Grace & making effort: Are they compatible?

We know the message and it comforts our hearts. In his grace God pours out salvation upon us, the undeserving. We can be redeemed, made holy and adopted as God’s people because our salvation rests upon Christ, not our righteousness. Furthermore, the cleansing power of the Messiah’s blood is greater than any sin we might bring to him.

So, how compatible is grace with the command to make every effort to live up to God’s calling? If we feel like these are opposing ideas, we would not be alone.

Perhaps our discomfort with any suggestion that we need to make every effort to live for God reveals we assume that there is only one motive for exerting ourselves – a works-based approach to salvation. Regardless of why we feel discomfort, within scripture we discover grace and striving to be prepared to meet God coexisting peaceably. Another look is warranted.

Paul could not be clearer. We are saved by grace, not works (Ephesians 2:5,8,9). Before we scamper off to other verses, it is important to acknowledge the context. Saved by grace describes conversion. It is by grace that God’s power transforms us from being dead in sin into becoming alive with Christ. We are 100% saved; we stand in grace.

Having described how God’s power bestows life and a new beginning, Ephesians 2:10 introduces another idea. When God creates a new person in Christ, God also gives that person a purpose. “We are God’s workmanship created in Christ Jesus to do good works which God prepared in advance for us to do” (Ephesians 2:10).

We soon discover the importance of this purpose. From chapter 1 through 3 Paul focused upon what God has planned and is doing in our world through Christ to unite all things in heaven and on earth. Not only is God working through Christ to bring humanity close to himself, he is also uniting Jews and Gentiles.

Understanding God’s plan and workings provides the foundation for understanding our purpose as his people. It is in view of what God is wanting to achieve through Christ that Paul writes, “I … urge you to live worthily of the calling with which you have been called” (Ephesians 4:1).

What is this calling? We are to promote and work for the unity God desires, not grieve the Spirit by working against him. Thus as God’s people saved by grace, we are to shun the divisive deeds of darkness. Instead, from Christ we learn how to live light filled lives saturated with the Spirit.

No wonder Ephesians closes with the armor of God. This whole book unfolds upon the background of a cosmic battle where God and his plans are opposed by spiritual forces of evil. We are in the midst of it. Whose cause will we promote?

So, what happens if a Christian decides to abandon serving God? Scripture is clear. Salvation is conditional upon remaining in the faith (Colossians 1:22-23; Hebrews 10:25-31). If as recipients of God’s saving grace we then decide to return to assisting the realm of darkness, Christ can spew us out.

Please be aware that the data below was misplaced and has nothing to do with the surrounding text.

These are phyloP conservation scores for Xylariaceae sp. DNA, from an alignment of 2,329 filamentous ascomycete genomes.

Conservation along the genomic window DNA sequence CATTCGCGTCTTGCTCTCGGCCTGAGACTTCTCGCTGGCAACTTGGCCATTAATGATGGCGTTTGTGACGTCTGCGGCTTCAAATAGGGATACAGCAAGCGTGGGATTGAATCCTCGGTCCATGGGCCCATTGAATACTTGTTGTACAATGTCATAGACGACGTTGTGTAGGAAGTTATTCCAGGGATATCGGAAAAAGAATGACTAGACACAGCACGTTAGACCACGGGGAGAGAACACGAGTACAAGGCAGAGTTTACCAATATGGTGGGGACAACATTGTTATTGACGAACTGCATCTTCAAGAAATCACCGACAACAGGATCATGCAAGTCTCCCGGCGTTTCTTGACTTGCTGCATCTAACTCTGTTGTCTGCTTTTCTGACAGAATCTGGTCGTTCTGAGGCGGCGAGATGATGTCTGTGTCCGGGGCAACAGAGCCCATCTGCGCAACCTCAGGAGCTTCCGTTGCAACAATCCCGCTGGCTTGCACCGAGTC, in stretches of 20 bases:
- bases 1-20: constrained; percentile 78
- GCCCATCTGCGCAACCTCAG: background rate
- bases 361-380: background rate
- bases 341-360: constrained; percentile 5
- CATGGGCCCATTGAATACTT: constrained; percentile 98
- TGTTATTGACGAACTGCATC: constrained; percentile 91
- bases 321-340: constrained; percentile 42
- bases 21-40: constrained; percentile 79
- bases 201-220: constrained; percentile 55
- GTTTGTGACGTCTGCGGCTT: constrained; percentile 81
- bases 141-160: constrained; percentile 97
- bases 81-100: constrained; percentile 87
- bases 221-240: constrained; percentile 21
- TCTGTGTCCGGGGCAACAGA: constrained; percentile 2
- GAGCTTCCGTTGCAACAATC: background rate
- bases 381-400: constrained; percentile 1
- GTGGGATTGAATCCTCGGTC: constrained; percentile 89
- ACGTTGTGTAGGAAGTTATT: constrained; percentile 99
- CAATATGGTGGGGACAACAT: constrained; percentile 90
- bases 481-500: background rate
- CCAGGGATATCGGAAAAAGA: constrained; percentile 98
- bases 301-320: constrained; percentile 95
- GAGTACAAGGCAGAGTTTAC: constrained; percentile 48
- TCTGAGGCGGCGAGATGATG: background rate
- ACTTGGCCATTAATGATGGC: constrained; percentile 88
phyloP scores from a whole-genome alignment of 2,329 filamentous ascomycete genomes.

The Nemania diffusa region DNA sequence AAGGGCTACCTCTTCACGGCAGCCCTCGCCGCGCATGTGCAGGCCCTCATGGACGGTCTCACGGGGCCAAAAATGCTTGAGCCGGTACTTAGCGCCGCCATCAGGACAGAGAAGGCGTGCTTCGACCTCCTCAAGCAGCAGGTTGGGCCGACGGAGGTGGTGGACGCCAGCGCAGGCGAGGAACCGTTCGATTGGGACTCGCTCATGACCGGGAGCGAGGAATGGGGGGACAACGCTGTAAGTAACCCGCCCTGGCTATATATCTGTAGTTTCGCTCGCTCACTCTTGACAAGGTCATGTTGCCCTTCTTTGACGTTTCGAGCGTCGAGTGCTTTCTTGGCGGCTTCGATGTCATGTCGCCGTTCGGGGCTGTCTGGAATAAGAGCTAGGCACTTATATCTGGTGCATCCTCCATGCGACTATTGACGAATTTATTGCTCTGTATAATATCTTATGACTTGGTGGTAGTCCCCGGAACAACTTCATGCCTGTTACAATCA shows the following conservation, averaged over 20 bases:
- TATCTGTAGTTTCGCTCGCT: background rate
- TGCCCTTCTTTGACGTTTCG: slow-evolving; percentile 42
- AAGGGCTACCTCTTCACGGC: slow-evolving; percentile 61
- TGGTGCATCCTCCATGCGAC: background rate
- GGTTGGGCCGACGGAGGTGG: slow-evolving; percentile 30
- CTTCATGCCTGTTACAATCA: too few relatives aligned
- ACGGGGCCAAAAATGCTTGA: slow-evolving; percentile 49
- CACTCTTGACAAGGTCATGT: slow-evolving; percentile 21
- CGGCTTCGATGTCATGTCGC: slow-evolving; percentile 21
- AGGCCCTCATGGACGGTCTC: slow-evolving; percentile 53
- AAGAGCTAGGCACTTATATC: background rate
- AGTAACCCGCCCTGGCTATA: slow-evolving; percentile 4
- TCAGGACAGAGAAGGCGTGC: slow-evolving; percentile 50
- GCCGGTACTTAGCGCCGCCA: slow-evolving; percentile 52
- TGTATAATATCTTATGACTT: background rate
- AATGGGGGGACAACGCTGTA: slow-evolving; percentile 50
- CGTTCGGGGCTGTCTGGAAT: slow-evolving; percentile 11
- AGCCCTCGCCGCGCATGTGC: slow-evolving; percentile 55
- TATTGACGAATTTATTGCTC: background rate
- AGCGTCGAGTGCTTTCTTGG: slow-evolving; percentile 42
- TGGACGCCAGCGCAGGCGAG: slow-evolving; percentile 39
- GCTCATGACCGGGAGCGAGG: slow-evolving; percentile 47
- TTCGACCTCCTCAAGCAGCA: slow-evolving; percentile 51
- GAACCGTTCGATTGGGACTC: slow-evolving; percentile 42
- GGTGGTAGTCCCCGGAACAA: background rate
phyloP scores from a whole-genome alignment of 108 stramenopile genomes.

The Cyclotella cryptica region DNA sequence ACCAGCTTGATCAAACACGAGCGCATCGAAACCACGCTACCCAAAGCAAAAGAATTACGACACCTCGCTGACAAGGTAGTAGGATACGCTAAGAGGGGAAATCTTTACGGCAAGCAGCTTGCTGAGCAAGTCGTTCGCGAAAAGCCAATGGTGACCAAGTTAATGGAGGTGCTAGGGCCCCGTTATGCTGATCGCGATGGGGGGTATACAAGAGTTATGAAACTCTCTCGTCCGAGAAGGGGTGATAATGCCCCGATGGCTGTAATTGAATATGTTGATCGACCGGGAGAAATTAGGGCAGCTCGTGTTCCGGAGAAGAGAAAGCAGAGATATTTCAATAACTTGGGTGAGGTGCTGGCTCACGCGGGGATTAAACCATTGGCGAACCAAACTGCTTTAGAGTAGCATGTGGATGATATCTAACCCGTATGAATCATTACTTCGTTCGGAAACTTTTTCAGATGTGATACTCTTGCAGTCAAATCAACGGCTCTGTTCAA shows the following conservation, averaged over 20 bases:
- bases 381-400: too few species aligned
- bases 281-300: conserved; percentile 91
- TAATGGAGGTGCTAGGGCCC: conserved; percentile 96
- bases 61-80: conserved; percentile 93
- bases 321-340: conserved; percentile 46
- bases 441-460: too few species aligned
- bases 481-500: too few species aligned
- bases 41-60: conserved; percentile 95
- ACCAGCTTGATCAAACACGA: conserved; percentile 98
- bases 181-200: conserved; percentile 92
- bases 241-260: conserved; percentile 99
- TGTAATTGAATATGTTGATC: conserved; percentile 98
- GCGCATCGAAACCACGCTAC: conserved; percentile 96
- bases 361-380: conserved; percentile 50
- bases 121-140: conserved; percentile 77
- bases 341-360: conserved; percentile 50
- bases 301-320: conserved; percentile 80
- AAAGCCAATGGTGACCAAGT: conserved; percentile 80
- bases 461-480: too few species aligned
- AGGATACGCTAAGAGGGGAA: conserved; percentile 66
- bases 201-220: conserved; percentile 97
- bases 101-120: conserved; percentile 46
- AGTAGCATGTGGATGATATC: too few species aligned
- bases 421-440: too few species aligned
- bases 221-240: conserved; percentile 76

It is in regard to this context of fulfilling our purpose, not earning salvation, that scripture urges us and prays for us to be found living worthily of our calling (Ephesians 4:1; 2 Thessalonians 1:11). Similarly, Paul commands us to live out the ramifications of what it means to be God’s saved people, so that God can work through us to achieve his purposes (Philippians 2:12-13). In fact, Paul even used the stringent metaphor of an intense athlete to explain his focus on living for Christ, in order that “I myself will not be disqualified” (1 Corinthians 9:24-27).

Furthermore, Peter commands, “make every effort to be sure of your calling and election. For by doing this you will never fall” (2 Peter 1:10) and “strive to be found at peace, without spot or blemish, when you come into his presence” (2 Peter 3:14). This is not about earning salvation. This is about allowing God to use us for his purposes as well as avoiding walking away from what we have received!

God is on our side. He has done everything possible to save us. He wants us to be his faithful servants.

As we approach scripture, all of us have some choices. We could dismantle grace and proclaim a works based salvation. We could empower grace to nullify God’s word about living up to our calling.  Or we could allow verses regarding our salvation and those texts focused on our need to fulfill our purpose as God’s people to amicably stand side by side in our minds, as they do in scripture.





2 Replies to “Grace & making effort: Are they compatible?”

  1. I work better when I know I have God’s grace in my life, because I’m giving God control of my failures. This actually gives me more incentive to work knowing that He “has my back.” It’s real confidence.

    1. Thanks for your thoughts Kevin. The point that God “has our back” is woven into both the fabric of his love and well as his grace. Remembering that God is for us, not against us, and that he desires all people to respond and so be saved … is encouraging and significant. Accordingly, I thought it worthy to add a couple of sentences along this line in the article.

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